Copper prices advanced on Friday, supported by a softer dollar and data from top consumer China.
This showed factory activity surprisingly expanded in November, 2023, according to the Absa bank Zambia daily market report.
A softer dollar made greenback-priced metals cheaper to holders of other currencies.
The bank indicated that three-month copper on the London Metal Exchange (LME) rose 0.4 percent to US$8,499 per metric tonne, while the most-traded January copper contract on the Shanghai Futures Exchange advanced 0.4 percent to 68,450 yuan (US$9,592.88) a tonne.
“The dollar eased as traders weighed data that showed inflation was easing, stoking expectations that interest rates had peaked and central banks would soon start cutting rates,” the bank stated.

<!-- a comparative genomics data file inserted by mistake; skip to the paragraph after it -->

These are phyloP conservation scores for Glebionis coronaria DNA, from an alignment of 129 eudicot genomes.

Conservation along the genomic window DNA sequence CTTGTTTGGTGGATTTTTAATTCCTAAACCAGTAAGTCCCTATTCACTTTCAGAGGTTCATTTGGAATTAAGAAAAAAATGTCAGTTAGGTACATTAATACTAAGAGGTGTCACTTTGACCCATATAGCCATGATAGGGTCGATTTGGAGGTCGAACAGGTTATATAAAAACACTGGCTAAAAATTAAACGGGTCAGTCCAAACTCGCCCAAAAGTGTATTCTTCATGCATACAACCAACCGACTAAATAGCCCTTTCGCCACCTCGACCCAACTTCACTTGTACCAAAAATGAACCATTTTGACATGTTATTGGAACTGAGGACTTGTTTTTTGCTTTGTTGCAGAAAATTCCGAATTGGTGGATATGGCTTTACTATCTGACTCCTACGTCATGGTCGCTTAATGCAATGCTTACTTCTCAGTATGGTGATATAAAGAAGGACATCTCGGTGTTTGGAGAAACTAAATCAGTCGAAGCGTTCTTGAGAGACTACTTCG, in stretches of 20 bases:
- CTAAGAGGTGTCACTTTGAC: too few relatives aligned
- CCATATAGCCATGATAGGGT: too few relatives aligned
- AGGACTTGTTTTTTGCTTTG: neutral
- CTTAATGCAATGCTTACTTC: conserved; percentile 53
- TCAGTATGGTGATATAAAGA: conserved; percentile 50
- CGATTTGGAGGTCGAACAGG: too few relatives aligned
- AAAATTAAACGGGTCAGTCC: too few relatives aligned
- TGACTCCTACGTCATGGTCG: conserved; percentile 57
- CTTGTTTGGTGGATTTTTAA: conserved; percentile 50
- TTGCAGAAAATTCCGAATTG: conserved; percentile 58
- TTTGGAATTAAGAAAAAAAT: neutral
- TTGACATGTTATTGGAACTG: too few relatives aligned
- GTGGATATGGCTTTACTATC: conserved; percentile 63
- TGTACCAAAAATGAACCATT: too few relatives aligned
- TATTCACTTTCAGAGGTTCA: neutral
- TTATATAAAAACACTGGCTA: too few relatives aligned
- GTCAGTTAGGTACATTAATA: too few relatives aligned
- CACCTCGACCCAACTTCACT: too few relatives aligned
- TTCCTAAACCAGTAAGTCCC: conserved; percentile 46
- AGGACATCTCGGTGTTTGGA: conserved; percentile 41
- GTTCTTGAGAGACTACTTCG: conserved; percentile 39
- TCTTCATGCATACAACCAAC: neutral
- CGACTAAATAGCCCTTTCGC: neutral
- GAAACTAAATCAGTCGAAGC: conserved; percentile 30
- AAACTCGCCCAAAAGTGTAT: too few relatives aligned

Meanwhile, Access bank reported that oil prices extended losses on Friday and looked set for a sixth straight week of declines, as voluntary oil output cuts agreed by OPEC+ producers fell short of market expectations.
It also indicated that brent crude futures for February fell 39 cents, or 0.5 percent, to US$80.47 a barrel while United States West Texas Intermediate crude futures fell 23 cents, or 0.3 percent, to US$75.73.
Gold prices were set to mark a third straight weekly rise on Friday, after data showing cooling inflation cemented bets for a rate cut in the United States, with traders looking forward to comments from Federal Reserve’s Chair Powell later in the day.
Spot gold rose 0.2 percent at US$2,039.42 per ounce, after marking an over US$60 rise in November – its second straight monthly rise.
United States gold futures for February delivery rose 0.1 percent to US$2,059.00.
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